“It’s snowing again,” Ivan observed Monday morning at breakfast.
I glared, first at my husband, and then at the window. I was perfectly capable of seeing that it was snowing—again. It’s not an altogether unexpected occurrence in Montréal, which gets more snow every winter than does Moscow; but this March storm hadn’t been forecast, and I had meetings lined up for most of the day. All in different parts of the city, of course.
Ivan’s head was bent again over his iPad: he consumes the morning news along with his café au lait and croissants, and I was accustomed to his running commentary. “Well,” he said finally, “your new boss hasn’t called in sick yet, that has to be good news.”
“My new boss,” I reminded him, “has only been in office two weeks.”
“Still, it’s some sort of record.”
I’m the publicity director for the city, and my new boss was our new mayor, Jean-Luc Boulanger. Early days, I thought realistically: in a city incapable of electing anyone who isn’t corrupt, it seemed a little fanciful to expect anything else. “I never took you for a glass-half-full kind of guy,” I said.
“I’m dedicated to surprising you,” Ivan said, not looking up from his reading.
“Everybody needs a worthy goal in life,” I responded agreeably, slipping into my boots. “I’m leaving; the metro will be jammed.”
Well, it would be a test, anyway: the previous mayor hadn’t gone much of anywhere in the winter months, despite having a limousine and driver at his disposal—unless it was to an important meeting held at an expensive restaurant. If Jean-Luc was actually in his office this morning, he’d score a few points.
But only a few. Unlike Ivan, I am definitely not a glass-half-full kind of person when it comes to politicians. Then again, I work more closely with them than he does.
The wind hit me the moment I stepped out the door, and even though I was well wrapped up—hat and hood, scarf, mittens, and a coat so padded that I looked like the Michelin Tire Man—the snow it sent full into my face was stinging. I trudged to the closest metro stop, wondering (as I did every winter morning) why we didn’t just get an apartment in one of the many buildings that have direct access to the Underground City—Montréal’s miles of passageways, food courts, shops, and transportation that enable us to keep the city running despite the weather. I was relieved when I got to the subway and could do most of my commute underground.
City Hall is located in the Old City, and that meant another few blocks floundering along sidewalks that hadn’t yet been cleared. Beneath my feet, I knew, were picturesque cobblestones, and the cafés I passed would in the summer spill tables, chairs, and chattering customers over them. Some were shuttered, now, waiting for better weather and the waves of tourists that came along with it.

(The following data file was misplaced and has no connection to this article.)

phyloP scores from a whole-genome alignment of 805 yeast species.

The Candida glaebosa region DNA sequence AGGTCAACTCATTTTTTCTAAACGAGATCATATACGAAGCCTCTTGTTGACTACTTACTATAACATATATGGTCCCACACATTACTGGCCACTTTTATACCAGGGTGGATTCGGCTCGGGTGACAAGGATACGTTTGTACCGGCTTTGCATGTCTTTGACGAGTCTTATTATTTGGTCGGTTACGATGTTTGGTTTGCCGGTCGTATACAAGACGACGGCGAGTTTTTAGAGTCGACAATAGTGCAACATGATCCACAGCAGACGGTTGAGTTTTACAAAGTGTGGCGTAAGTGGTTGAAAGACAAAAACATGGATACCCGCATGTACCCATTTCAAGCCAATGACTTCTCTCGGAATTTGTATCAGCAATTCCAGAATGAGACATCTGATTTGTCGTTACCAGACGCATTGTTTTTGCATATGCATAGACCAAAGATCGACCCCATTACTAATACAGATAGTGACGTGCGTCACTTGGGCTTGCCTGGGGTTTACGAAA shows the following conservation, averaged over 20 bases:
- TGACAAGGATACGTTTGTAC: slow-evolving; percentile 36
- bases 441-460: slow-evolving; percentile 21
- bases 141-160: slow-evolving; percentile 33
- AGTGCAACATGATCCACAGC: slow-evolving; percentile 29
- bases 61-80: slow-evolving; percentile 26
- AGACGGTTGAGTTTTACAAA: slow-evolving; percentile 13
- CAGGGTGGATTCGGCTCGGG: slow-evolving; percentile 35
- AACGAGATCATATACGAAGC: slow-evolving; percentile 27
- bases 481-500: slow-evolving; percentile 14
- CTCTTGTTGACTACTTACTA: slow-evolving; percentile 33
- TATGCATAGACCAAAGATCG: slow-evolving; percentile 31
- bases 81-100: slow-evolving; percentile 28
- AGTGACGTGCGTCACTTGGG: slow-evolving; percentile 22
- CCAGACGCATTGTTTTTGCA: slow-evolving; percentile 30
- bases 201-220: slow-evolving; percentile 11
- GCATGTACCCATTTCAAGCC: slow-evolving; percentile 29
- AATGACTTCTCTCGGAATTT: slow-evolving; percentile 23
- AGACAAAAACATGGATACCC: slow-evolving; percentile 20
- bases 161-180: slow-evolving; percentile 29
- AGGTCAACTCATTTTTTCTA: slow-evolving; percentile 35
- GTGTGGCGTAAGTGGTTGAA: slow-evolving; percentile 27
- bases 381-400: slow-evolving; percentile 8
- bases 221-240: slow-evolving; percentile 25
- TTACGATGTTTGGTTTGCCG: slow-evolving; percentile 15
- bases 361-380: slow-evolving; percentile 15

My administrator was already beside her desk, shaking out her coat and muttering under her breath. She lived in the Old City, I knew, and that meant that she’d done her entire commute on foot and outside. “Bonjour, Chantal,” I said as sympathetically as I could.
“Bonjour, Martine.” She gestured toward my door. “Sylvie from the mayor’s office left a stack of paperwork for you,” she warned.
“Is he in?”
She nodded and we exchanged a look that was half-shrug, half a grimace of surprise. “Will wonders never cease,” I said.
“And he wants to see you,” she added.
“Okay.” I went into my inner office and exchanged furry boots for office shoes, hung up my coat, and looked with some dismay at the papers piled on the desk. Maybe he was going to be efficient after all, I thought. That would certainly make for a change.
I assembled what I might need for meeting with my boss—pen, notebook, courage—and headed up to his office. Sylvie waved me in. “He’s waiting for you,” she said.
“What time did he get here?” I was still a little shocked: this efficiency was going to shake the whole building up.
“Early,” she said. “I think he has some new plans, he’s very excited about something, said he wanted to talk to you about it first thing.”
Curiouser and curiouser. “Thanks, Sylvie.” I knocked on the door and went in.
Vast expanse of desk, and Jean-Luc Boulanger behind it, gazing out the window. “Good morning, monsieur le maire,” I said. “Sylvie says you have something important to discuss with me?” I was ready. Plans for a new PR campaign? Maybe some much-needed money for my department? A new citywide initiative?
He turned from his perusal of the snow falling outside. “Yes,” he said. “Quite important.”
I sat down, pen and notebook at the ready. “Yes, monsieur?”
“Tell me,” he said, leaning over and looking at me earnestly, “what exactly I need to do so they’ll name a major street after me.”
Read more about publicity director Martine LeDuc in Asylum
, available from St. Martin’s/Minotaur.
Women are being murdered in Montréal’s summer tourist season, and everything points to random acts of a serial killer—but it’s Martine who discovers that the deaths reflect a darker past that someone wants desperately to keep hidden.
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About the author
Jeannette de Beauvoir grew up in Angers, France, but now lives on Cape Cod—and spends as much time as she can in Montréal, a city that never fails to be inspiring. Her idea of an excellent way to spend a snowy winter day is curled up in bed with a novel and a cup (or three!) of hot chocolate. You can read more about her at www.JeannetteAuthor.com.